The Office Ends Tonight After Nine Seasons
I grew up in the age of syndication. 'Seinfeld' went off the air when I was 8 years old. 'Friends' lasted until I was in middle school, but the show was running on fumes by the time the series finale aired in 2004. Since then, reruns of "the good episodes" have aired on countless channels anytime after 8:00pm on weeknights. Not to mention the popularity of Nickelodeon's specialty nighttime programming, Nick At Nite, and the cable network, TV Land, both of which, air old, popular television sitcoms.
In 2005, NBC took a chance and ordered six episodes of 'The Office', an American adaptation of the highly praised British sitcom starring Ricky Gervais. I remember watching the pilot and wondering what was going on on my televisions screen. A single-camera sitcom laid out as a mockumentary? It was a change of pace from the sitcoms I was used to seeing. There wasn't even a laugh track. I thought every comedy had to have a laugh track.
'The Office' struggled to find a core audience in the beginning. There was even a short time when NBC considered dropping it before the second season. It gained its momentum, thanks in large part to the lovable idiot, Michael Scott, played by Steve Carell. The world's best boss lasted seven seasons.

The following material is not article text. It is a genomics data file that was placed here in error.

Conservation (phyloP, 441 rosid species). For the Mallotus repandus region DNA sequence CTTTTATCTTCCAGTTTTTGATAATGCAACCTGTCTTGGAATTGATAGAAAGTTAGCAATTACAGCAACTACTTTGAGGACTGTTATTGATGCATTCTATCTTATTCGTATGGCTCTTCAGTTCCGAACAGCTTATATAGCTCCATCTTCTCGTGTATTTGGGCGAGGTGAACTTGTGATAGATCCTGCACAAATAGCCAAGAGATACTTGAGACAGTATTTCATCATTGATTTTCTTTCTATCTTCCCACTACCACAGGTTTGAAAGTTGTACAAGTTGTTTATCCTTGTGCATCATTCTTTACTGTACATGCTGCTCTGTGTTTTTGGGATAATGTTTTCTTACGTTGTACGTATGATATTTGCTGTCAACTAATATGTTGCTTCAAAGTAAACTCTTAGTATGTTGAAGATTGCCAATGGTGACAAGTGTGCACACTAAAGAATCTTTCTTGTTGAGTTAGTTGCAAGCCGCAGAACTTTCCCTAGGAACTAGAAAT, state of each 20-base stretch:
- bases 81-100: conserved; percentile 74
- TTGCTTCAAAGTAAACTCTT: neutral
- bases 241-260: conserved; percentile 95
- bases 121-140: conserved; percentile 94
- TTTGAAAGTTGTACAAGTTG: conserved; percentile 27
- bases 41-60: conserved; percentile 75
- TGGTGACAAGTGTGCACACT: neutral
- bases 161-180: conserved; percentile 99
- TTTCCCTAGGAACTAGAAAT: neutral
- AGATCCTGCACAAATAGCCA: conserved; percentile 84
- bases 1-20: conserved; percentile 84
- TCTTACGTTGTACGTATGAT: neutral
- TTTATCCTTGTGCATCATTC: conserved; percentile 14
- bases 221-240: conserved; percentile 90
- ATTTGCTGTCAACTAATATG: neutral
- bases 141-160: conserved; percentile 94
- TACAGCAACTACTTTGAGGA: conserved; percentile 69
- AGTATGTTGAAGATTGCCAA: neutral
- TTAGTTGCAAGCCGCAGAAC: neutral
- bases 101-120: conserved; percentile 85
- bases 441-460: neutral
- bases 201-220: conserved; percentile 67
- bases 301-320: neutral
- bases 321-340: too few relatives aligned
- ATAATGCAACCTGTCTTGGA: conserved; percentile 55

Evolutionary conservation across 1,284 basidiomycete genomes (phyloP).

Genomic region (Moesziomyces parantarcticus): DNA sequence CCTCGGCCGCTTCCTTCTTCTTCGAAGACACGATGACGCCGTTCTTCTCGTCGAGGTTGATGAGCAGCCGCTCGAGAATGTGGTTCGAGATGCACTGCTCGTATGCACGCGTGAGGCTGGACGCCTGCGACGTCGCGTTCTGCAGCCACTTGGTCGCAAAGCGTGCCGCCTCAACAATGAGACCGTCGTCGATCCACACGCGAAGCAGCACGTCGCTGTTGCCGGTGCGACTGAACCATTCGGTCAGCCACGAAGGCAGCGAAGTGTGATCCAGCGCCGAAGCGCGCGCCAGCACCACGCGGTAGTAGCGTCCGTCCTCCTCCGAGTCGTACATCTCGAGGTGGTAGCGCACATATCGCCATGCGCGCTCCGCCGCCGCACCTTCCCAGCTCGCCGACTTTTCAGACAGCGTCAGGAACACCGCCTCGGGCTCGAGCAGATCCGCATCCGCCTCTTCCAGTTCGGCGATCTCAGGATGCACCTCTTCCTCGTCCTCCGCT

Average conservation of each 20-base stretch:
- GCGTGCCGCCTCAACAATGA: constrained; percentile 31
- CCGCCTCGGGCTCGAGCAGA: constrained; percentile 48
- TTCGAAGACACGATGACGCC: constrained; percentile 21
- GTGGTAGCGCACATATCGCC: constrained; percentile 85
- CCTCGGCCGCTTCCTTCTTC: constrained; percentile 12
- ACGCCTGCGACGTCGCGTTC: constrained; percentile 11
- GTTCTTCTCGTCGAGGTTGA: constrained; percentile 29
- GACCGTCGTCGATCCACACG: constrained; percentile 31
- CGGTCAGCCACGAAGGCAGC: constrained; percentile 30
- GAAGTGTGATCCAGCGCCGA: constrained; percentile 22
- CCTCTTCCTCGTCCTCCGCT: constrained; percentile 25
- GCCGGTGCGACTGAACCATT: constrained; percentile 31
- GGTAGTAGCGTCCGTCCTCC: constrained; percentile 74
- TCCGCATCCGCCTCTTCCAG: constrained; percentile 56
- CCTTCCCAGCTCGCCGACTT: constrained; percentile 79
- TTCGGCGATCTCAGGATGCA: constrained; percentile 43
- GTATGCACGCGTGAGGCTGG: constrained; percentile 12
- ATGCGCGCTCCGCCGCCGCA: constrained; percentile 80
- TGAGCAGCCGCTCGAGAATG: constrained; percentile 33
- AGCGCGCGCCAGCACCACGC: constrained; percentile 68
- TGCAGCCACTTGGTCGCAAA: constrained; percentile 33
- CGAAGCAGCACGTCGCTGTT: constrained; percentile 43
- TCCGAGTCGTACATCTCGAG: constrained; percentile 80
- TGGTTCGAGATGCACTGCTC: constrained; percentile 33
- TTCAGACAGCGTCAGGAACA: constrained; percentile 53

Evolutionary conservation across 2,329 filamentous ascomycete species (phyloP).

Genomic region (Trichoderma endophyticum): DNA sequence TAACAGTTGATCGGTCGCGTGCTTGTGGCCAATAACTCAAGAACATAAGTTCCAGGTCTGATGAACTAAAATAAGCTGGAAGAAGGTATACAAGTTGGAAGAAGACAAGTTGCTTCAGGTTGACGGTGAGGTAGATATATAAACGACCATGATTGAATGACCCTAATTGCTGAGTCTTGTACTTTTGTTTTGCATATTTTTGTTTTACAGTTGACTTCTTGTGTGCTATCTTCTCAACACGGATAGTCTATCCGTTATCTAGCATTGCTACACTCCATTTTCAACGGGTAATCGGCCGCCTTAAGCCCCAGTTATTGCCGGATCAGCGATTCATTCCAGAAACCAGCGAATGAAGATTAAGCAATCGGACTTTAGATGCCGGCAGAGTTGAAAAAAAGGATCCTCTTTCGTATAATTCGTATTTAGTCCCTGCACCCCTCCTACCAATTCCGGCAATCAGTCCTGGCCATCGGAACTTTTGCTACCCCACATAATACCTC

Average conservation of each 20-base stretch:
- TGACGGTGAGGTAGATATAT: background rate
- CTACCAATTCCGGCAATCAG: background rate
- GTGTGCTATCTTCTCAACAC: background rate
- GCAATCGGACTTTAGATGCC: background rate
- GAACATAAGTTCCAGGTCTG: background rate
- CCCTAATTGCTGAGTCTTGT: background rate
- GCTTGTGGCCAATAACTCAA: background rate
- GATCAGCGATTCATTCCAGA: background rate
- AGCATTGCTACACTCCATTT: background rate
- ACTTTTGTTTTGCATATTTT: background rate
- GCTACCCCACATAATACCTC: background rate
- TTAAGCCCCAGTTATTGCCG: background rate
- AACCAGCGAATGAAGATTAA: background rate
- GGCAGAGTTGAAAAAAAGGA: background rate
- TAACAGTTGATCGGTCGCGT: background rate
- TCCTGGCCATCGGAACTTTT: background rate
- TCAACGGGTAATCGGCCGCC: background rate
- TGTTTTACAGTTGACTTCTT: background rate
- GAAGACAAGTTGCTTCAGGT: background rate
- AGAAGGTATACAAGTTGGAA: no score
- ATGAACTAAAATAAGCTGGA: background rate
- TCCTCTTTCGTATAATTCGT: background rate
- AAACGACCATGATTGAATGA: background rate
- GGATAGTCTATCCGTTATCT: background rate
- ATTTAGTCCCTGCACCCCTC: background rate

Like most sitcoms, the series had lost its flare after this long of a stretch. What made it continue to work, however, was it's deep cast of characters. When Michael Scott was running out of ways to distract his employees, or when Jim and Pam's relationship crossed the line from heartwarming to annoying, you could rely on Kelly in customer service, or Oscar, Angela, and Kevin in Accounting to give you a reason to watch.
After Steve Carell's departure, 'The Office' continued for two more seasons. A large amount of viewers had left, but I decided to stay. The storylines were stale and the jokes were far less funny, but I had to see how it all came together. For someone who grew up in the age of syndication, 'The Office' was the first sitcom I could call my own. It only feels right that I see it through to the end.
If you were a fan who left, and have any interest in watching the finale tonight, allow me to catch you up. Warning: Spoilers.
- Jim and Pam had marriage troubles when Jim tried to start a sports management company with Darryl in Philadelphia. They have since rekindled in time for the finale.
- Dwight Shrute is the manager, replacing Andy who went on to pursue a career in Hollywood.
- Dwight and Angela are getting married.